As residents of a Wilton subdivision await the outcome of a lawsuit seeking to remedy their water woes filed against town officials and the builder of the development, they have turned to Saratoga Springs city officials seeking potable water.
Since 2000, residents of Highland Hills in Wilton said they have lived with poor water supplies in terms of quality and quantity. Many have said they tried new technologies to reduce their water consumption and bolster supply and quality, but most efforts have been to no avail.
Residents were before the Saratoga Springs City Council Tuesday, March 4, asking if the city could help them by linking them with a city main not 1,000 feet from the 49-lot subdivision. The homes were built between 1990 and 2004.
We think that after looking at this, the real solution is for these people to have municipal water, said Cheryl Roberts, an attorney with the Albany law office of Marc S. Gerstman, who is representing 17 homeowners in the federal suit against Wilton officials, Highland Hills builder John Staalesen and three area real-estate agents.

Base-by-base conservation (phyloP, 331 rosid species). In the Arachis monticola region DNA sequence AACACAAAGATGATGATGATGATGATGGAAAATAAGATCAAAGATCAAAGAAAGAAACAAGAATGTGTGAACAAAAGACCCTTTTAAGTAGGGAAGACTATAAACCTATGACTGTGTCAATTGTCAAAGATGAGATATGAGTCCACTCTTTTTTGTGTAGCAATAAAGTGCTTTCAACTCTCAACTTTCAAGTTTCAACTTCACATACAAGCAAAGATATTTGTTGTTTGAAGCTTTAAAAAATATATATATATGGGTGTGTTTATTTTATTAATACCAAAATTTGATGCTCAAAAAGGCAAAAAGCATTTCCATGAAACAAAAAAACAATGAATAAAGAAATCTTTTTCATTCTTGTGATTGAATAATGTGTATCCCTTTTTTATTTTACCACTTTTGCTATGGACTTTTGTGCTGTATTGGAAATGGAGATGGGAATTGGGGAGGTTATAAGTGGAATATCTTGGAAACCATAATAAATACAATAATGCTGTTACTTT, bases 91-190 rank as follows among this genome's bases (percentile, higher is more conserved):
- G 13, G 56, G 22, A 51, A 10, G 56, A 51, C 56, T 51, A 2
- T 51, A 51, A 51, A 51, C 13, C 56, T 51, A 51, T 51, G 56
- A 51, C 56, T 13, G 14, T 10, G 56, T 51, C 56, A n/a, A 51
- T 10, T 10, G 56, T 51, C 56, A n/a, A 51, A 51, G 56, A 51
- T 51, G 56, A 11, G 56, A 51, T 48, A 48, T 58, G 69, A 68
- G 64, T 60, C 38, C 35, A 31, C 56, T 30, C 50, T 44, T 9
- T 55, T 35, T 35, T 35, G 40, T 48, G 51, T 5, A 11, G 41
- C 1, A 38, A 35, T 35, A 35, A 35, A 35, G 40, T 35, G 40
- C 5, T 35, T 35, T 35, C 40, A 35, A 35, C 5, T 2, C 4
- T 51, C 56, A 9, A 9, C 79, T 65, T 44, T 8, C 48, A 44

As the suit plays out in the Northern District of New York federal court, residents say they are still without adequate water and are hoping that Saratoga Springs can help them out.
Their hope is that a city-funded main extension will service them and a special taxing district could be set up to pay for it. Another option could be to fund the extension, estimated at $1.3 million less than 10 years ago, through a court settlement, said Roberts.
The first phase of Highland Hills was originally built in the late 1980s, said Roberts. From then on, 17 homeowners are contending that Wilton building officials allowed builders to construct homes without providing adequate water resources. To compound the issue, the suit alleges, builders used an unlicensed well driller to dig 20-foot deep holes to serve as wells.